March 3, 2017 You Have the Microbiota You Deserve!
March 2017. By Colin Hill, PhD, APC Microbiome Institute, School of Microbiology, University College Cork, Ireland
Your microbiota has been selected stochastically from all of the microbes you have encountered during your life, from or perhaps even before your birth. It has also been modified by a number of variables, including your genome, your birth mode, your diet, your health status, your environment and many other factors. At this moment in time it is in a particular configuration as a result of your multiple encounters with nature and nurture. It is unique to you, and hopefully it is relatively stable and resilient. However, if you change your diet significantly, take antibiotics, become unhealthy or regain health, lose or gain weight, move to a less or more developed country, your microbiota will also change. So, at what point is your microbiota optimal and at what point is it sub-optimal and perhaps contributing to ill-health – a state often referred to as ‘dysbiosis’?
Dysbiosis is a very loaded term; ‘dys’ is defined as a combining form meaning “ill” or “bad”, implying that the microbiota being described is actually causing harm. Can we really say that any particular microbiota is ‘ill’ or ‘bad’? Maybe, to paraphrase Tolstoy’s comment on families, we can say that in healthy individuals all microbiotas are optimal, but that in unhealthy individuals all microbiotas are dysbiotic in their own way. But this is instinctively unsatisfying, and means that the term has little value as a scientific descriptor. It becomes even more confusing if we consider your microbiota and my microbiota – your beneficial microbiota could well drive disease in me and therefore be considered dysbiotic, even though we could share many characteristics, including our general health or disease status.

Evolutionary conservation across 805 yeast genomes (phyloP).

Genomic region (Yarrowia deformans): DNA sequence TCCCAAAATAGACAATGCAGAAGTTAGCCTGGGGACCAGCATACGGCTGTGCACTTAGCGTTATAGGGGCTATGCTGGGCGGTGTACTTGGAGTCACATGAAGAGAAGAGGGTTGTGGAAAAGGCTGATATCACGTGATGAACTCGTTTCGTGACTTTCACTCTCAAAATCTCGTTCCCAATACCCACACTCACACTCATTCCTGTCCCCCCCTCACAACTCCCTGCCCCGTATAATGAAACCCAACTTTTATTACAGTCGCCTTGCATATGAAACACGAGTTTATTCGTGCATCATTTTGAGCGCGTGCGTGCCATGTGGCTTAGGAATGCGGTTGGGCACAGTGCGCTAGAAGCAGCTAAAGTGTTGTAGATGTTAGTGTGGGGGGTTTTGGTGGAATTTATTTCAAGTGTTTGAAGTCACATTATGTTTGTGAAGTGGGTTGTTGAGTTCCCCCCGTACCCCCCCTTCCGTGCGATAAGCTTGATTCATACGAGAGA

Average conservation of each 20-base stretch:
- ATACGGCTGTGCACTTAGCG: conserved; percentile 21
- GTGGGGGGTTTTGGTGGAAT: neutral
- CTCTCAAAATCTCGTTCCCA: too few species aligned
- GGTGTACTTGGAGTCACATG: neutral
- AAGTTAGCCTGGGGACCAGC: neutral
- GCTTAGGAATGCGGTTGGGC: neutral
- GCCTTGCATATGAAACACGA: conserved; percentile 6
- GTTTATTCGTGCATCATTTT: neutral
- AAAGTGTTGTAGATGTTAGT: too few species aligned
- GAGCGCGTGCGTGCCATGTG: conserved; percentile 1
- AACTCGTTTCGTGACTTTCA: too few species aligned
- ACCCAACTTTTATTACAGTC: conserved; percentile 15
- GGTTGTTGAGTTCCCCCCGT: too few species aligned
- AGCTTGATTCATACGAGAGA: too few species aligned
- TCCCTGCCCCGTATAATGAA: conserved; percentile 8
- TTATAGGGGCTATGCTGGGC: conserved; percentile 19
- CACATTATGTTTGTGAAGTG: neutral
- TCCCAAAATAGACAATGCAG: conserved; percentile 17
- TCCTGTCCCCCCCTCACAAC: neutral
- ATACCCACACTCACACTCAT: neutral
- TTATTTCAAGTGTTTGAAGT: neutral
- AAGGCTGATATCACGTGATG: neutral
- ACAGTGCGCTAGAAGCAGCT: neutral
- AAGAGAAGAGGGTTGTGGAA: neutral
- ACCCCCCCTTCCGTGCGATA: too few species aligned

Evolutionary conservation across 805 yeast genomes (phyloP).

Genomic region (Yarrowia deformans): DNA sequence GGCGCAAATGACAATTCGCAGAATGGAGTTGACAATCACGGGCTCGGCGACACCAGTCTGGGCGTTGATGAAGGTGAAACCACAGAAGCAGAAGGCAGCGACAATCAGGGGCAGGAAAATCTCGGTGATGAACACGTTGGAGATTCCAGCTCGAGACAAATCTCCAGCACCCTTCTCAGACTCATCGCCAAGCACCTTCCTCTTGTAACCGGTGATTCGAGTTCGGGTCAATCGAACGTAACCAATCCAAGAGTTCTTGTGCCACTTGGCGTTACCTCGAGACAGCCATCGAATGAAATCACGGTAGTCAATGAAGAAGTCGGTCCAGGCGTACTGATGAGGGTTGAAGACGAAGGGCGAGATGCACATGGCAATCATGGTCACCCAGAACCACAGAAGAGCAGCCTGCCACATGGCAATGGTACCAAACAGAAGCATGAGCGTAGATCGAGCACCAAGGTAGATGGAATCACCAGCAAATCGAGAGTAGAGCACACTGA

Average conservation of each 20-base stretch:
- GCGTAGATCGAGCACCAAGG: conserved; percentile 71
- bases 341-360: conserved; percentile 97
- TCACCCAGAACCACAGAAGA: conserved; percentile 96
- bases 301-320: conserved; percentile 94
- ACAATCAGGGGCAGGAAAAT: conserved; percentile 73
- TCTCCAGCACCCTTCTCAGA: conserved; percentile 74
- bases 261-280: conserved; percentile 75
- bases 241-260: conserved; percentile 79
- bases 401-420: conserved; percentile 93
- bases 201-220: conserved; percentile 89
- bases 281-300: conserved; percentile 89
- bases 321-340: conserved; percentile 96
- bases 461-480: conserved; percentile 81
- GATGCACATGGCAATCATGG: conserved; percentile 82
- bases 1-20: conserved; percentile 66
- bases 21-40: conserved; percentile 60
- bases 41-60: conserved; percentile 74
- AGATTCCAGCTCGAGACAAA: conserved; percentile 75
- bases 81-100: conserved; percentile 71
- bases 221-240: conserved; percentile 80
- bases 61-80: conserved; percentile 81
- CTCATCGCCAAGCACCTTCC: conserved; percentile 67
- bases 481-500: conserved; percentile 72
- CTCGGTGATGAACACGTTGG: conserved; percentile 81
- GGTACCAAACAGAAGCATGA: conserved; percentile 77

But suppose you have a relatively stable gut microbiota and your doctor prescribes a broad spectrum antibiotic. Your microbiota is disrupted and within a few days you succumb to antibiotic associated diarrhoea – surely we can refer to this as dysbiosis? Well, maybe not. It could be argued that disrupted microbiota may well be appropriate for someone following antibiotic treatment – and perhaps diarrhoea may well be the correct evolutionary response to a massive microbial disruption? Perhaps we have evolved to react to a substantial change in the gut microbiota with a version of colonic irrigation to ‘purge’ the system and accelerate the return to a stable diverse microbiota.
It could be reasoned that there are other instances where the term ‘dysbiosis’ might be useful. Consistent observations of reduced diversity or specific alterations in the microbiota of individuals with certain disease states could be thought of as dysbiosis. But an individual with a specific chronic health condition may be simply selecting for a microbiota with reduced diversity, or altered ratios of specific phyla, genera or species. It may even be that someone with a particular disease may benefit from having such an altered microbiota.